It’s overkill. It is overkill. The intent is that it’s for the investors…to protect the investors. But most of the time it just ends up confusing them, and getting tossed out in the garbage. But you know, like I said, it’s for the investors’ protection that those disclaimers need to be in there. The reason why these communications, whether it’s mail or email, need to be documented is because of it makes the examiner’s life easier. You know, if there is, if someone said something that they shouldn’t have, if there is, you know some…

Electronic trail or paper trail.

Right. So the idea is that you want it to be searchable. And you want to be able to find instances of wrongdoing by the broker or advisor or banker. You want to be able to search that and have it be easily findable.

Because in the “olden days,” when you were coming up, in the 80s and early 90s, it was you sent out maybe a couple letters per day. But nowadays we’re sending emails, internal messages, maybe hundreds per day. So the examiners want it to be easily searchable and accessible so they can try and find those needles in the haystack.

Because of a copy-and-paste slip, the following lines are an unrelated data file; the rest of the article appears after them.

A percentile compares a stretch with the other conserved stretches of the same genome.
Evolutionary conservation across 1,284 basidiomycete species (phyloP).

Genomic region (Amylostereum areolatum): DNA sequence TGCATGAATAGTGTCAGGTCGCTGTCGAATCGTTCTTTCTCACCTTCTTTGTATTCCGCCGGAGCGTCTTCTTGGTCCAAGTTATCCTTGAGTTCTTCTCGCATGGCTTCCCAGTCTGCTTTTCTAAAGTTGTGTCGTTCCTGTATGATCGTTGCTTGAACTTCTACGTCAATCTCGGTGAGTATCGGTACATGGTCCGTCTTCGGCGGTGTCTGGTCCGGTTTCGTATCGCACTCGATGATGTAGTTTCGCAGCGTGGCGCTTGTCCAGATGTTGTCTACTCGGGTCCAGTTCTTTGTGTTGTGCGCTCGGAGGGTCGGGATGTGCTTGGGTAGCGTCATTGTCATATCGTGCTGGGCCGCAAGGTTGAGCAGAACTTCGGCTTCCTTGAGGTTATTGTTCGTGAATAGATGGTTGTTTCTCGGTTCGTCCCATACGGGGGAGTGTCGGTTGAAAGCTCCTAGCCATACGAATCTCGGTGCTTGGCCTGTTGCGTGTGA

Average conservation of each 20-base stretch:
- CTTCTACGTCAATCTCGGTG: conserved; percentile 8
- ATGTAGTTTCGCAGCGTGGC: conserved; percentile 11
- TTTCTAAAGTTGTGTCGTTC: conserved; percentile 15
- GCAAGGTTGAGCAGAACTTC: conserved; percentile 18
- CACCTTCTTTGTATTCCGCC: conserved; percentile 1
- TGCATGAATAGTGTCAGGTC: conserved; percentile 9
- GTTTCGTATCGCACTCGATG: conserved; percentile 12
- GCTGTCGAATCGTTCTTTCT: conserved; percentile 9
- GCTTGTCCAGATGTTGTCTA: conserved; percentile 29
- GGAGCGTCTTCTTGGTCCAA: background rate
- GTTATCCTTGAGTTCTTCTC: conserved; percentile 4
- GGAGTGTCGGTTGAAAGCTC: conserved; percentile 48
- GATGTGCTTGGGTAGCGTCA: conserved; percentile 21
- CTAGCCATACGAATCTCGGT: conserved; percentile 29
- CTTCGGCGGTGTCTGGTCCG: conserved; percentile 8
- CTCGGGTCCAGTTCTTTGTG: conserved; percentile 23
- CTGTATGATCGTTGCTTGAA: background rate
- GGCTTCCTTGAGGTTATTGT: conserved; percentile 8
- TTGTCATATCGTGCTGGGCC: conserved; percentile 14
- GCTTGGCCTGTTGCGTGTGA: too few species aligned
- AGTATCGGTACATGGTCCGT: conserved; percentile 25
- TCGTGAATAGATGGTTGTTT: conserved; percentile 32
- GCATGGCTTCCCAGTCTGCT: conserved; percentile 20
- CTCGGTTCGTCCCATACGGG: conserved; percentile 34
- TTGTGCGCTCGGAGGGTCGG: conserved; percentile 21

Think back to how the internet and electronic communication has emerged. In 1994, people were just starting to hear about AOL. Pretty much since then, brokers and advisors have been told “don’t have a website,” because there was no way your compliance team or your legal department could keep track of everything that’s being put out there.

We’re not even up to talking about text messages and instant messages and all of that stuff. Let’s just take baby steps and talk about websites. We have on our website…we’ve got 2,000 posts, we’ve got over 300 videos, we’ve got 400 podcasts. It’s a LOT of content and all has to be reviewed, it all has to be approved and it all has to be archived. Everything on our website is archived.